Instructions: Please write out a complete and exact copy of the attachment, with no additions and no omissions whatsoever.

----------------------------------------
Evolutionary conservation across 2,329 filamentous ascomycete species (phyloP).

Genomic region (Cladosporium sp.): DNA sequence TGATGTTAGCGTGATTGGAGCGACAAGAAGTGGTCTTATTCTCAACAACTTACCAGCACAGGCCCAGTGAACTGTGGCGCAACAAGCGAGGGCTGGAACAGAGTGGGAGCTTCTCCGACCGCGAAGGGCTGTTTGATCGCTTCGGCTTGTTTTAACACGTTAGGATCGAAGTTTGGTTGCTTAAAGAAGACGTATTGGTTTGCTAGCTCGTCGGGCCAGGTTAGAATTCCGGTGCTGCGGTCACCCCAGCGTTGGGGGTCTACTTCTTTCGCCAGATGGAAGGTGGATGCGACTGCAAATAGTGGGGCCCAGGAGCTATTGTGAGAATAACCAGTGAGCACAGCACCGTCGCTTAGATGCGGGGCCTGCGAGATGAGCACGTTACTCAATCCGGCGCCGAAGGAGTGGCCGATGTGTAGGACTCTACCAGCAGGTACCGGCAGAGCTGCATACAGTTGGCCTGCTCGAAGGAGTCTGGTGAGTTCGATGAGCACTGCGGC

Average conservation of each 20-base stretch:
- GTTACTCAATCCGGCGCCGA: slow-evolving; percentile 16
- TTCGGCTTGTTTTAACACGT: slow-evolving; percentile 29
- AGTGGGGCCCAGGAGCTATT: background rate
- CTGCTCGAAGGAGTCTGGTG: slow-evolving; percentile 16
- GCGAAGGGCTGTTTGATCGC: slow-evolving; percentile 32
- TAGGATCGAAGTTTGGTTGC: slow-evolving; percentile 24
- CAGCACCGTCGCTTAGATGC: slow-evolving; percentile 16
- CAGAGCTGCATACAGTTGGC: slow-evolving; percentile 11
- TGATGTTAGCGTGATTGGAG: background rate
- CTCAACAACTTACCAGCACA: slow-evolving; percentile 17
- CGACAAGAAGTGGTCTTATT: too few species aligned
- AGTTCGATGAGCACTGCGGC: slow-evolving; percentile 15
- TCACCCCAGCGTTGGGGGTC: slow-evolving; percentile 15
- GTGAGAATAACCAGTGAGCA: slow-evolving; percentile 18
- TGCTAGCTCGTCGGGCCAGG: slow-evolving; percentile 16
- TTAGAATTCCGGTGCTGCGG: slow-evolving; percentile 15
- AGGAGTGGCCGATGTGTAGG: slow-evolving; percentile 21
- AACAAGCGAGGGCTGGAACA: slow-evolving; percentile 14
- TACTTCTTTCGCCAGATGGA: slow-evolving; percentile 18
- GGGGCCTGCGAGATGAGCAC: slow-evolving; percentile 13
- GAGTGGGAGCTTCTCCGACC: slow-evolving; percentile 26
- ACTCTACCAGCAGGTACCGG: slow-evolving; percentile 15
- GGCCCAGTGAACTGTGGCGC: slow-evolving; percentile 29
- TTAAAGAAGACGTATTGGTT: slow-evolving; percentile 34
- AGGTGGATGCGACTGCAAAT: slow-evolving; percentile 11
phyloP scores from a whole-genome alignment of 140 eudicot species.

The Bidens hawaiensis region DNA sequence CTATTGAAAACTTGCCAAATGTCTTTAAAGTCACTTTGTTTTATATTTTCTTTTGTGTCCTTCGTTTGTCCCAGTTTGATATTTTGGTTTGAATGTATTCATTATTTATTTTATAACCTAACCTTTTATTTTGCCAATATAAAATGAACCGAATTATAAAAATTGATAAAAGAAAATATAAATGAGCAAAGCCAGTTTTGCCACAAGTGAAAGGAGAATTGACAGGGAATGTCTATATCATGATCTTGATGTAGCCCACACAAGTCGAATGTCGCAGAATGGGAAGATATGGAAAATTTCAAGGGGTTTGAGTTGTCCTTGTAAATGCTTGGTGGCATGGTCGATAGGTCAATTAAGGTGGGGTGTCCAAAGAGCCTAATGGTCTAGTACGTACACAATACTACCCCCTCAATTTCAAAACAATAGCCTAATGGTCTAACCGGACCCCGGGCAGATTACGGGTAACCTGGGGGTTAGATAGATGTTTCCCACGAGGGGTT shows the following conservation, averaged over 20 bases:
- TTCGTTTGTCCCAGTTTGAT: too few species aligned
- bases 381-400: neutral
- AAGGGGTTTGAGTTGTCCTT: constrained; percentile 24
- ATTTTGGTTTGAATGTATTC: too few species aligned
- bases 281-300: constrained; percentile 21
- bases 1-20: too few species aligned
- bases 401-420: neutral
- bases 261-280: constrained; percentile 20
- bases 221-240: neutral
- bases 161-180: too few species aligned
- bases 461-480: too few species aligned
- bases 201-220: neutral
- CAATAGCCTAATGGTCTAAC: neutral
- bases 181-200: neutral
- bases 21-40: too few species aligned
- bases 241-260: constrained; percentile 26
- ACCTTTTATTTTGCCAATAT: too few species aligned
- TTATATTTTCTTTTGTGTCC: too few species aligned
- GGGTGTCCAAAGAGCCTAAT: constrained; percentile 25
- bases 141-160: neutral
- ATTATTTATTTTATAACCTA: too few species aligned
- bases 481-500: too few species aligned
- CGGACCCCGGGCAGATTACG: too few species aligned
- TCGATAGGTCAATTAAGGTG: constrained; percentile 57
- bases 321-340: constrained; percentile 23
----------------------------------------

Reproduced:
Evolutionary conservation across 2,329 filamentous ascomycete species (phyloP).

Genomic region (Cladosporium sp.): DNA sequence TGATGTTAGCGTGATTGGAGCGACAAGAAGTGGTCTTATTCTCAACAACTTACCAGCACAGGCCCAGTGAACTGTGGCGCAACAAGCGAGGGCTGGAACAGAGTGGGAGCTTCTCCGACCGCGAAGGGCTGTTTGATCGCTTCGGCTTGTTTTAACACGTTAGGATCGAAGTTTGGTTGCTTAAAGAAGACGTATTGGTTTGCTAGCTCGTCGGGCCAGGTTAGAATTCCGGTGCTGCGGTCACCCCAGCGTTGGGGGTCTACTTCTTTCGCCAGATGGAAGGTGGATGCGACTGCAAATAGTGGGGCCCAGGAGCTATTGTGAGAATAACCAGTGAGCACAGCACCGTCGCTTAGATGCGGGGCCTGCGAGATGAGCACGTTACTCAATCCGGCGCCGAAGGAGTGGCCGATGTGTAGGACTCTACCAGCAGGTACCGGCAGAGCTGCATACAGTTGGCCTGCTCGAAGGAGTCTGGTGAGTTCGATGAGCACTGCGGC

Average conservation of each 20-base stretch:
- GTTACTCAATCCGGCGCCGA: slow-evolving; percentile 16
- TTCGGCTTGTTTTAACACGT: slow-evolving; percentile 29
- AGTGGGGCCCAGGAGCTATT: background rate
- CTGCTCGAAGGAGTCTGGTG: slow-evolving; percentile 16
- GCGAAGGGCTGTTTGATCGC: slow-evolving; percentile 32
- TAGGATCGAAGTTTGGTTGC: slow-evolving; percentile 24
- CAGCACCGTCGCTTAGATGC: slow-evolving; percentile 16
- CAGAGCTGCATACAGTTGGC: slow-evolving; percentile 11
- TGATGTTAGCGTGATTGGAG: background rate
- CTCAACAACTTACCAGCACA: slow-evolving; percentile 17
- CGACAAGAAGTGGTCTTATT: too few species aligned
- AGTTCGATGAGCACTGCGGC: slow-evolving; percentile 15
- TCACCCCAGCGTTGGGGGTC: slow-evolving; percentile 15
- GTGAGAATAACCAGTGAGCA: slow-evolving; percentile 18
- TGCTAGCTCGTCGGGCCAGG: slow-evolving; percentile 16
- TTAGAATTCCGGTGCTGCGG: slow-evolving; percentile 15
- AGGAGTGGCCGATGTGTAGG: slow-evolving; percentile 21
- AACAAGCGAGGGCTGGAACA: slow-evolving; percentile 14
- TACTTCTTTCGCCAGATGGA: slow-evolving; percentile 18
- GGGGCCTGCGAGATGAGCAC: slow-evolving; percentile 13
- GAGTGGGAGCTTCTCCGACC: slow-evolving; percentile 26
- ACTCTACCAGCAGGTACCGG: slow-evolving; percentile 15
- GGCCCAGTGAACTGTGGCGC: slow-evolving; percentile 29
- TTAAAGAAGACGTATTGGTT: slow-evolving; percentile 34
- AGGTGGATGCGACTGCAAAT: slow-evolving; percentile 11
phyloP scores from a whole-genome alignment of 140 eudicot species.

The Bidens hawaiensis region DNA sequence CTATTGAAAACTTGCCAAATGTCTTTAAAGTCACTTTGTTTTATATTTTCTTTTGTGTCCTTCGTTTGTCCCAGTTTGATATTTTGGTTTGAATGTATTCATTATTTATTTTATAACCTAACCTTTTATTTTGCCAATATAAAATGAACCGAATTATAAAAATTGATAAAAGAAAATATAAATGAGCAAAGCCAGTTTTGCCACAAGTGAAAGGAGAATTGACAGGGAATGTCTATATCATGATCTTGATGTAGCCCACACAAGTCGAATGTCGCAGAATGGGAAGATATGGAAAATTTCAAGGGGTTTGAGTTGTCCTTGTAAATGCTTGGTGGCATGGTCGATAGGTCAATTAAGGTGGGGTGTCCAAAGAGCCTAATGGTCTAGTACGTACACAATACTACCCCCTCAATTTCAAAACAATAGCCTAATGGTCTAACCGGACCCCGGGCAGATTACGGGTAACCTGGGGGTTAGATAGATGTTTCCCACGAGGGGTT shows the following conservation, averaged over 20 bases:
- TTCGTTTGTCCCAGTTTGAT: too few species aligned
- bases 381-400: neutral
- AAGGGGTTTGAGTTGTCCTT: constrained; percentile 24
- ATTTTGGTTTGAATGTATTC: too few species aligned
- bases 281-300: constrained; percentile 21
- bases 1-20: too few species aligned
- bases 401-420: neutral
- bases 261-280: constrained; percentile 20
- bases 221-240: neutral
- bases 161-180: too few species aligned
- bases 461-480: too few species aligned
- bases 201-220: neutral
- CAATAGCCTAATGGTCTAAC: neutral
- bases 181-200: neutral
- bases 21-40: too few species aligned
- bases 241-260: constrained; percentile 26
- ACCTTTTATTTTGCCAATAT: too few species aligned
- TTATATTTTCTTTTGTGTCC: too few species aligned
- GGGTGTCCAAAGAGCCTAAT: constrained; percentile 25
- bases 141-160: neutral
- ATTATTTATTTTATAACCTA: too few species aligned
- bases 481-500: too few species aligned
- CGGACCCCGGGCAGATTACG: too few species aligned
- TCGATAGGTCAATTAAGGTG: constrained; percentile 57
- bases 321-340: constrained; percentile 23